2.Lesson Learned: Avoid Being All Things to All People
On the chase for a customer (from the post before) be aware of a trap of finding too many “problems” all over the place. There will be tons of them and once you start talking to people, they’ll have a tendency to complain and pour hell lot of their problems on your shoulders. First reaction might even be a slight excitement as you find people who are happy that you listen to them and that you find things to tackle. As you carry on, you’ll inevitably find an overwehlming amount of interrelated issues, causes and consequences and it will easily become difficult to make any sense out of them. That’s a clear sign it is time to stop, sort out what you’ve got and think about your role, identify your customers, consider resources and decide and focus on few concrete deliverables that in your context add most value for your key stakeholders.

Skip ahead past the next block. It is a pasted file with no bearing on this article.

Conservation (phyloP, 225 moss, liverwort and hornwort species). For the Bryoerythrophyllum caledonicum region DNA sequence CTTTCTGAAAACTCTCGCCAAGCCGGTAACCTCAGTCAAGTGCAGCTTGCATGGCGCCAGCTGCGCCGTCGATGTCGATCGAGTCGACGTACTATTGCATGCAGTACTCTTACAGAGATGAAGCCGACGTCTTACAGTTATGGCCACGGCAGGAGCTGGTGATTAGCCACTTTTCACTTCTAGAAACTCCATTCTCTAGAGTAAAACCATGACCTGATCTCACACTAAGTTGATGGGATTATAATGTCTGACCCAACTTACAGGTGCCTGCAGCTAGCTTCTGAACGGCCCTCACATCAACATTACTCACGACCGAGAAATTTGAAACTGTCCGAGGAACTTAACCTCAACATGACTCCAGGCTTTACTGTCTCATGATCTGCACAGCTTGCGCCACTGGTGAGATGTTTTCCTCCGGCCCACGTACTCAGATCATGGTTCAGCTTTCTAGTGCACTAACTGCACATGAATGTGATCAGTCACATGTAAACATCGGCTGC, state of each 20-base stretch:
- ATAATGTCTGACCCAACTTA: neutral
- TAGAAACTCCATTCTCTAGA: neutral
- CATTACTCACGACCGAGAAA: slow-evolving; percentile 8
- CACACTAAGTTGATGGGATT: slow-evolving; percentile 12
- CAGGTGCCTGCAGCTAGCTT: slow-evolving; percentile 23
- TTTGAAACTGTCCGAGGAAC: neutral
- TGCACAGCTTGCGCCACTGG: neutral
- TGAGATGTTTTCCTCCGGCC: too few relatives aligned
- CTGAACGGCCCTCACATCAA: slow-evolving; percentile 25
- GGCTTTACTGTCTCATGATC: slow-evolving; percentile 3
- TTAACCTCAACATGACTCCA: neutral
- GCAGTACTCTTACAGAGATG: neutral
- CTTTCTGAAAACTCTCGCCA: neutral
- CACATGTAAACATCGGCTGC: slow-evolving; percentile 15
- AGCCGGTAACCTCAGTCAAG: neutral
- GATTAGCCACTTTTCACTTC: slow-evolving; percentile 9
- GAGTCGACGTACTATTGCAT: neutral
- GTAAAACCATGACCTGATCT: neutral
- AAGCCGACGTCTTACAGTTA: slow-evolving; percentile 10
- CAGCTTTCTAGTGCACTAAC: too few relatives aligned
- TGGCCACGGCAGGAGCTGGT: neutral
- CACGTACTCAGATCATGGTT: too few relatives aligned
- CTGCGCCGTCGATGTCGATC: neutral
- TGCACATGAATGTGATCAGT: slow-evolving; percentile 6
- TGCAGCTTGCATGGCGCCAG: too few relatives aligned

Otherwise, you can easily end up trying to do too many things ending up with continuously postponing most of the items in your plans, not delivering quality and real value at all. It’s like having a restaurant (not an unusuall picture) that hopes to serve all customers passing by, thus offering incredible number of various cuisines and menu few pages long that take longer to read than daily news. It’s impossible to make such business run (just look at any successful fine dining restaurant).
One additional danger of talking to too many people is that they might get a perception that you promise a lot and don’t help them at all. Try to manage these expectations up front.